“I felt like a knight in shining armour” – Grandad
I’ve always loved going to the movies. Getting a large salted popcorn, choc top and some lollies, whilst sitting with your family or friends, escaping reality and immersing yourself in this new world. When told that for this weeks assignment we had to go to the movies I was thrilled! I immediately looked up what’s showing and the times. And then, some of Torsten Hägerstrand’s constraints came in to play, which is rather strange considering his field of work has nothing to do with cinema’s or media. In fact he was a ‘time geographer,’ who introduced three constraints regarding being somewhere or doing something. We can apply these constraints to attending the cinemas (or my lack of ability).
- Can I get there?
- Can I get there on time?
- Do I have the authority to be there?
By analysing these constraints, it allows us to examine the larger structures of society (Rose, 1993). So personally, this week I was unable to attend the cinema (as much as I wanted to watch Last Cab to Darwin), mainly due to the first and second constraint. I’ve been overloaded with uni work, went to Sydney to catch up with a friend, entertained my parents and worked. If I were to go to the movies, I would’ve had to have caught the 55A into town (which is never reliable) and also spend money, that I don’t really have at the moment.
After paying a thripence to get into the movies, these are some of my Grandad’s stories.
Can I get there?
When Grandad was a child and living in Corrimal, he would walk down to the local cinemas with his siblings, barefoot with a Streets ice cream in hand. He remembers sitting at the front of the cinemas but before the movie began, they would watch news clips, updating them about WWII. His uncle. Our Uncle George was in Papua New Guinea at the time and whilst most would be worried, Grandad was just concerned about whether or not Uncle George would bring back the bird feather he asked for. And then, they would watch the ‘serials,’ like Flash Gordon which were ongoing series that would run for 15 minutes prior to the film. And back in those days, they’d have a pianist out the front, accompanying the film. These days we’re just inundated with advertisements and after watching the introduction to the Fash Gordon serials below, I kinda wish we had something like that.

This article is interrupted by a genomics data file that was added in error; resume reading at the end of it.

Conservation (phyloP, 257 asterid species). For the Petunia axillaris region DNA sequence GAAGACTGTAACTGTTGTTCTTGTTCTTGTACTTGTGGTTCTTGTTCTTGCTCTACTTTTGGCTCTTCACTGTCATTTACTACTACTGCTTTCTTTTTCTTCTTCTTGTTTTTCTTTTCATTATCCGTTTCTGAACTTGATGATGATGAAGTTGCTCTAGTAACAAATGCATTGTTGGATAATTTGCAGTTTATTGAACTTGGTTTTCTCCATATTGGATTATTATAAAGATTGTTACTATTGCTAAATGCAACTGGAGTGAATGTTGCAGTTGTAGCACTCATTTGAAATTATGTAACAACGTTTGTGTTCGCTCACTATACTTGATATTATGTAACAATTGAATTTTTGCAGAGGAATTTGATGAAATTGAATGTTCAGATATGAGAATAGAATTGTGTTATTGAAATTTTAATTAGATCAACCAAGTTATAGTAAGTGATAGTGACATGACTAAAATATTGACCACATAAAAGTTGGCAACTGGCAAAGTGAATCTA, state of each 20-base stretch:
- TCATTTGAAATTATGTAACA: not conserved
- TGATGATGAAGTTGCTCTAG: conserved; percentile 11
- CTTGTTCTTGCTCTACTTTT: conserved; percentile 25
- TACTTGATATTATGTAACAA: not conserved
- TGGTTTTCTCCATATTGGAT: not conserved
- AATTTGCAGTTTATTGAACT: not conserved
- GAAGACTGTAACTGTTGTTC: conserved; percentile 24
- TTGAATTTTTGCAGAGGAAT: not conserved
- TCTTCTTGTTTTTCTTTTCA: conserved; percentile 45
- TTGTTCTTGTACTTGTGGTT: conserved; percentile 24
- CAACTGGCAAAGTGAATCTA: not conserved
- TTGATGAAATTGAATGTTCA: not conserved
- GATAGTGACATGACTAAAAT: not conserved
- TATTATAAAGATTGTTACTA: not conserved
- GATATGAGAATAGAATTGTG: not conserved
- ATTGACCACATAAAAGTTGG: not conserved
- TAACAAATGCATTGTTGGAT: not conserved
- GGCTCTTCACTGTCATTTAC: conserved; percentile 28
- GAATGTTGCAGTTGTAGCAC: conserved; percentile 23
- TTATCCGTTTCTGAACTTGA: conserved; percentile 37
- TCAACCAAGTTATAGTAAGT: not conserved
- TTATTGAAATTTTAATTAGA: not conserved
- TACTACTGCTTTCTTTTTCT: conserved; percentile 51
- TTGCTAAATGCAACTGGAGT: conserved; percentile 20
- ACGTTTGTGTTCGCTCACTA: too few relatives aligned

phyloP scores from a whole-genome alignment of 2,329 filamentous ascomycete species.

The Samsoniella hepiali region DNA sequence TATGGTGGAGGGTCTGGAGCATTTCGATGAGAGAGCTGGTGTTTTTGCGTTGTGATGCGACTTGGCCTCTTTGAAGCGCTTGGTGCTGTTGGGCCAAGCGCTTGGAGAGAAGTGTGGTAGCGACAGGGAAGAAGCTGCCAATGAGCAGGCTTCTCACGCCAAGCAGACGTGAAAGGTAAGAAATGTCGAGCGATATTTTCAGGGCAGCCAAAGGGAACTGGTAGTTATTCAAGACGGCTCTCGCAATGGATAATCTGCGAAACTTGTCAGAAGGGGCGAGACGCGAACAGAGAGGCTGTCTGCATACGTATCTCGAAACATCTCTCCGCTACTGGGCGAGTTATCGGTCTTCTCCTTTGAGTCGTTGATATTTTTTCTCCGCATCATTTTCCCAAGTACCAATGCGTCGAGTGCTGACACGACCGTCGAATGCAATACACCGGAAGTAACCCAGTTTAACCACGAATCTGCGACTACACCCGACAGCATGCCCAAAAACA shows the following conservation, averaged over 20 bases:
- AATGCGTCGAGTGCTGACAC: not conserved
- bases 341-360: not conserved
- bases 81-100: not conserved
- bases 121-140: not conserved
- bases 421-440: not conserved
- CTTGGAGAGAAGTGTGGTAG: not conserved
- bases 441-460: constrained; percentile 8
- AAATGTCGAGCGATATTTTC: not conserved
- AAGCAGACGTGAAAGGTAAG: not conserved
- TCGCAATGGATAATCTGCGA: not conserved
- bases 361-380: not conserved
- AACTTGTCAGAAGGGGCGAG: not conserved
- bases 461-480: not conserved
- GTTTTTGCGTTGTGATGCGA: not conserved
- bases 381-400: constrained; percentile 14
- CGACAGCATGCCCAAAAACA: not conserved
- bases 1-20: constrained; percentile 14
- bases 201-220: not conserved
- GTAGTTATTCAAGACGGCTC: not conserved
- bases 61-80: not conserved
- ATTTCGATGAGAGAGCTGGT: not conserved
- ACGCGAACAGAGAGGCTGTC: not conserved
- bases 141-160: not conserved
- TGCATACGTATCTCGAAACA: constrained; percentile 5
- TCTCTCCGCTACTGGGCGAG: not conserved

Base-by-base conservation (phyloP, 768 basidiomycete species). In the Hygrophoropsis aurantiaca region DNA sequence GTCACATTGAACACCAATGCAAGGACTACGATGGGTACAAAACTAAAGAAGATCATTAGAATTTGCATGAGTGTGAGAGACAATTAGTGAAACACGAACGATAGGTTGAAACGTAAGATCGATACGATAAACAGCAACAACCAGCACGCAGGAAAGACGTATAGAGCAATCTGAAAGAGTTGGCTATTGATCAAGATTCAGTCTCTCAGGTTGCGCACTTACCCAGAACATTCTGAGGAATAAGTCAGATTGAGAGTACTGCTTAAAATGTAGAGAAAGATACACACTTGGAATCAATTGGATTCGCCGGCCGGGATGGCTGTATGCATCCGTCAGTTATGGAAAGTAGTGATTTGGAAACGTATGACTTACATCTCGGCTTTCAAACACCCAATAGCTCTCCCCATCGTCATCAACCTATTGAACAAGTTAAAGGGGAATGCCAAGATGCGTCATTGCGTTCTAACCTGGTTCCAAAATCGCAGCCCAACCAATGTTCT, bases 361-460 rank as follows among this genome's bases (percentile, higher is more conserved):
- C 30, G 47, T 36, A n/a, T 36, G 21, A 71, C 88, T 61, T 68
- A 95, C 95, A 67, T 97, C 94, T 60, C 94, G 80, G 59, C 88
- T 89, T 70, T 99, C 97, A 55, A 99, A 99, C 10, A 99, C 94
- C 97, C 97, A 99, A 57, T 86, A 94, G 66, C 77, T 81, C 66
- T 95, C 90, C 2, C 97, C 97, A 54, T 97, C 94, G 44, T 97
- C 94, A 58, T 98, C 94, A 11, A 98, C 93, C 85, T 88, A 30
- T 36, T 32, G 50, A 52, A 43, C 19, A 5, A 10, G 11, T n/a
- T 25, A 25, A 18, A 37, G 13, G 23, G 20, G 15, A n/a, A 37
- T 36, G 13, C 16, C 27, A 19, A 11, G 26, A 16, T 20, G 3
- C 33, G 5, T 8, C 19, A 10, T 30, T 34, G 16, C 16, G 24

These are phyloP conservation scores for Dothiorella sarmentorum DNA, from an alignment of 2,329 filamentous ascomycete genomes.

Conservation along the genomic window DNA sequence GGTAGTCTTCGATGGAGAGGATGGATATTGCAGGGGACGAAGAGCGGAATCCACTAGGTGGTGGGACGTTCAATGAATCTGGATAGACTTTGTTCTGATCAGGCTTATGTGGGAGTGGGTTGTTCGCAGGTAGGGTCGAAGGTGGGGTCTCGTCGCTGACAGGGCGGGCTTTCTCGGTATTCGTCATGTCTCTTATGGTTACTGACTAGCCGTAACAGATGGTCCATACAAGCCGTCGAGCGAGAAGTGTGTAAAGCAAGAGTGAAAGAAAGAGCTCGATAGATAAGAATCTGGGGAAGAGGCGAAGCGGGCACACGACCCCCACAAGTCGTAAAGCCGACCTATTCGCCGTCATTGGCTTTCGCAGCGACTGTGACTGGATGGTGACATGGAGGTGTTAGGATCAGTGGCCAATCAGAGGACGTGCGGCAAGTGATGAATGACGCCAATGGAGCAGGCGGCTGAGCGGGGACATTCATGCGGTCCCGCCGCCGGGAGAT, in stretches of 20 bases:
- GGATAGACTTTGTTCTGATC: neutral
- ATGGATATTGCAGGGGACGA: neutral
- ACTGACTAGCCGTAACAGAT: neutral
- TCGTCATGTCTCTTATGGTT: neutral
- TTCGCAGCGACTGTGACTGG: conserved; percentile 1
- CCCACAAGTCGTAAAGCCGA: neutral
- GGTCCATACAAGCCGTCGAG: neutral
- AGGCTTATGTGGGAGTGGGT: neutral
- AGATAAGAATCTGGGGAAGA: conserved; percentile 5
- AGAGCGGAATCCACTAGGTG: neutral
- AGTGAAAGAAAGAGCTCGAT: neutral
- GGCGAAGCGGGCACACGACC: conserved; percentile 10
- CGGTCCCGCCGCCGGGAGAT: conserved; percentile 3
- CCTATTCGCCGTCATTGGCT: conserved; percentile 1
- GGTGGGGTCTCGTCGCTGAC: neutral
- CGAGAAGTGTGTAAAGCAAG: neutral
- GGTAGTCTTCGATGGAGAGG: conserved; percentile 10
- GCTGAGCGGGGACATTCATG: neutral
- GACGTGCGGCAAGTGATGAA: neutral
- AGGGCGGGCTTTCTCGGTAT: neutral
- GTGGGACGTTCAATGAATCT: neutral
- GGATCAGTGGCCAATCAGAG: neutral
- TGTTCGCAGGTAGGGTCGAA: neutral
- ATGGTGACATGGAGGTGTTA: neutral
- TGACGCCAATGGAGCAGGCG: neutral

Behind every great young man, is an even greater car… and Grandad had a ripper. A black, 1929 chevy. He bought it for next to nothing and did it up to impress the ladies. And it must’ve worked because in no time he was picking Grandma up and taking her to the cinemas.
Can I get there on time?
Of course having a car meant they could get there on time with little problems. However, getting Grandma home on time seemed to be a bigger problem. After one particular date, Grandad fell asleep in the car. He then raced Grandma home when he was then scolded by her mother for dropping her home late.
Do I have the authority to be there?
There were no specific rules or regulations that prevented any movie going experiences, however there were certain societal rules that must be followed at all times. Firstly, Grandad would sit towards the middle. The front was where all the kids would sit and the back was where children would roll Jaffas down the wooden floorboards under everyone’s chair. Secondly, if you went to the movies on a date, you could expect a smooch or two to occur. And just in case any of the Jaffa rolling or smooching got too disruptive, there would be a doorman (who acted as a bouncer) to remove you.
Grandad told me that they would go to the cinemas every Saturday afternoon. Every Saturday? It’s sometimes so difficult to get my family together for dinner some nights let alone commit to travelling into town to go to the cinemas each Saturday. Also that when attending the cinemas, you’d have to dress up nice, though Grandad said ‘at least I wore shoes.’
The future of the cinemas?
When asking Grandad about the future of the cinemas, he remains optimistic. He feels it’s important for older people to keep getting out and about. Going to the movies is a way that Grandma and Grandad can go get some lunch, coffee, and enjoy some time relaxing at the cinemas. Grandad’s only concern is the technology, especially with 3D films. You see, he only has one eye and 3D glasses just don’t have the intended effect on him.
From here, we can use Hägerstrand’s time geogrphy constraints to examine society as a larger structure. This allows us to get a more detailed image of what life was like in the 1940’s in regional Australia, and tell the story of a young man, his car and his new girlfriend.
Rose, G 1993, ‘Feminism and geography: the limits of geographical knowledge’, Minneapolis, University of Minnesota Press